In the previous article on budgeting you’ll have learned that the way we have been taught to think about budgeting isn’t necessarily the way which will make budgeting easier, or even effective for us. Oops.
An overview of your expenses is not enough to change behaviour, yet this is where most apps start: they tell you how much you have spent already. However, research has shown that there is no value to just throwing information at people. It doesn’t do anything.
Okay, let’s get more detailed then: a lot of apps have been coded to pick apart your expenses and divide them into categories. Or you can do this yourself. Or both (works with overrides). Now you know how much you spent on groceries, and that maybe you should spent a bit less. Is that useful? Not if you don’t have insight into your ordinary or exceptional expenditures, as both Sussman and Alter (2012) and Huebner, Fleisch and Ilic (2020) have shown.
Rather than showing you what you have spent, should you be shown how much you have left? Lord, no, that’s even worse. Research by Pocheptsova Ghosh & Huang (2020) showed that the presence of a balance works as an anchor. The mind hooks itself on this number and somehow treats it as a goal to beat. If you know you have $300 left in your current account, you will spent $300, minimum. I say minimum, because Pocheptsova Ghosh & Huang found that most people overspent, because they couldn’t accurately recall how much they had already spent and how much was actually left, because people have a tendency to underestimate.
Should you then split your money? Have multiple accounts? Yes and no. If you simply have more balances (of different accounts) you don’t solve the above issue. However, if you need to save $100 out of the previously mentioned $300, it’s probably best if you move it away from your spending account, into a savings account. Just don’t confuse the two accounts. It would actually be better if you could not look at that savings account at all. This is exactly the reason that Monzo decided to let you hide certain “pots” of money, so you’re not tempted to spend money that has a different purpose. Clever.
What we have so far is different pots of money – what can be spent and what needs to be saved – and the idea that some of it should be hidden. Fair. Do we need anything more?
Well, unless you want to create your own feedback report and analyse your own progress you’re going to need a lot more. Despite categories not being the most useful mechanism, most people do seem to like them. Especially the category “take away coffee” or “take away lunch” seems to make people realize that these smaller expenditures do add up! In addition to these categories you will also need to have a category measure for ordinary and exceptional expenses, as discussed in last week’s blogpost. When it comes to accurate budgeting, that’s where it’s at!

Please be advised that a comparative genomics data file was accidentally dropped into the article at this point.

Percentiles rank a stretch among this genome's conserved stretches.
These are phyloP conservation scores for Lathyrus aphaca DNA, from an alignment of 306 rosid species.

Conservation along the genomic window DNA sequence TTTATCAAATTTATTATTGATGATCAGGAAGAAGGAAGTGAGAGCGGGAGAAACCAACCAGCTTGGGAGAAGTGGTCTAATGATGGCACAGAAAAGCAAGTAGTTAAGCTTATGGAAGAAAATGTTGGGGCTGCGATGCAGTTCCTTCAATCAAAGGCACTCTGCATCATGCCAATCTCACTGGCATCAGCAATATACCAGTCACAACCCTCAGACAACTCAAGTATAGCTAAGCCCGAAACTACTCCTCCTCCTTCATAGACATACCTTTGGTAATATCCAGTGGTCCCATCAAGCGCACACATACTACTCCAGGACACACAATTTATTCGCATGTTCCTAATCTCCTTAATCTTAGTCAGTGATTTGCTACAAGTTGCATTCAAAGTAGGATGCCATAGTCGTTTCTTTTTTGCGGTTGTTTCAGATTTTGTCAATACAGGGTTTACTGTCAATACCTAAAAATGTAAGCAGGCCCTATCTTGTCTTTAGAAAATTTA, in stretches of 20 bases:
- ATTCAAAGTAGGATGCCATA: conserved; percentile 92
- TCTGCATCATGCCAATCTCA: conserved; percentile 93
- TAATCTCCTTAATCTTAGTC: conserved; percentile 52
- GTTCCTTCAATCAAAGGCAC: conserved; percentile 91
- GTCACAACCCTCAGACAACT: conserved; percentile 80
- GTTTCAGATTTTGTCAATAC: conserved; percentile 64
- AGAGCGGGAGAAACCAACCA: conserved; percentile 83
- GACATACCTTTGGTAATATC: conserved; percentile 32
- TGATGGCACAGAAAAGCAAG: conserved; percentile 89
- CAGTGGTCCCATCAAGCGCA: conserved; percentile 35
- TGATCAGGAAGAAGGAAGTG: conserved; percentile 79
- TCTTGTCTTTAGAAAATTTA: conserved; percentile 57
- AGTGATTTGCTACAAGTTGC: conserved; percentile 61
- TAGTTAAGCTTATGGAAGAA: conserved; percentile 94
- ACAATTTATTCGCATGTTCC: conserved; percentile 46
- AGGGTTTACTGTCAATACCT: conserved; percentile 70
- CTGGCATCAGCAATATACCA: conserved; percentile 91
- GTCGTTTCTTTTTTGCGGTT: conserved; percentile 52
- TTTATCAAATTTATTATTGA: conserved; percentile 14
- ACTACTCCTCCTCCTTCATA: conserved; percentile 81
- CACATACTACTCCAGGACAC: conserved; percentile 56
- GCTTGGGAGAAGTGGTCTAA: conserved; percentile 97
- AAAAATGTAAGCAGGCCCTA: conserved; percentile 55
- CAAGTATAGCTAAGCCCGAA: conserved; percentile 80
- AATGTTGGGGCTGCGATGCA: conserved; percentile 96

Now I’m sure that most apps will let you classify whether the expense was ordinary or exceptional. However, that seems like a lot of work, and, as we’ve found out from Sussman and Alter (2012), we often use extremely narrow bracketing for exceptional expenditures, which leads to overspending in that category, because we don’t account for all of the expenses that are, technically speaking, exceptional. It would be nice if the app could figure out what is going on here. And now we’ve moved into the domain of AI.
It’s not surprising that AI has piped up in the fintech space (it’s literally less surprising than Santa not being real – who still has a working chimney these days?! – also sorry for ruining Santa for you). Through the application of AI you take a lot away from human bias, error and guess work and let the machine run the numbers for you. In the case of budgeting tools, the AI can figure out from your past expenses what’s going: how much do you spend, on what, how often, where, (maybe even with who?), when/at what times (hour, day, week in the month, month, seasonal trends etc.). The more information the app has, the more it can tell you. And it will tell you (assuming you’ve had notifications enabled).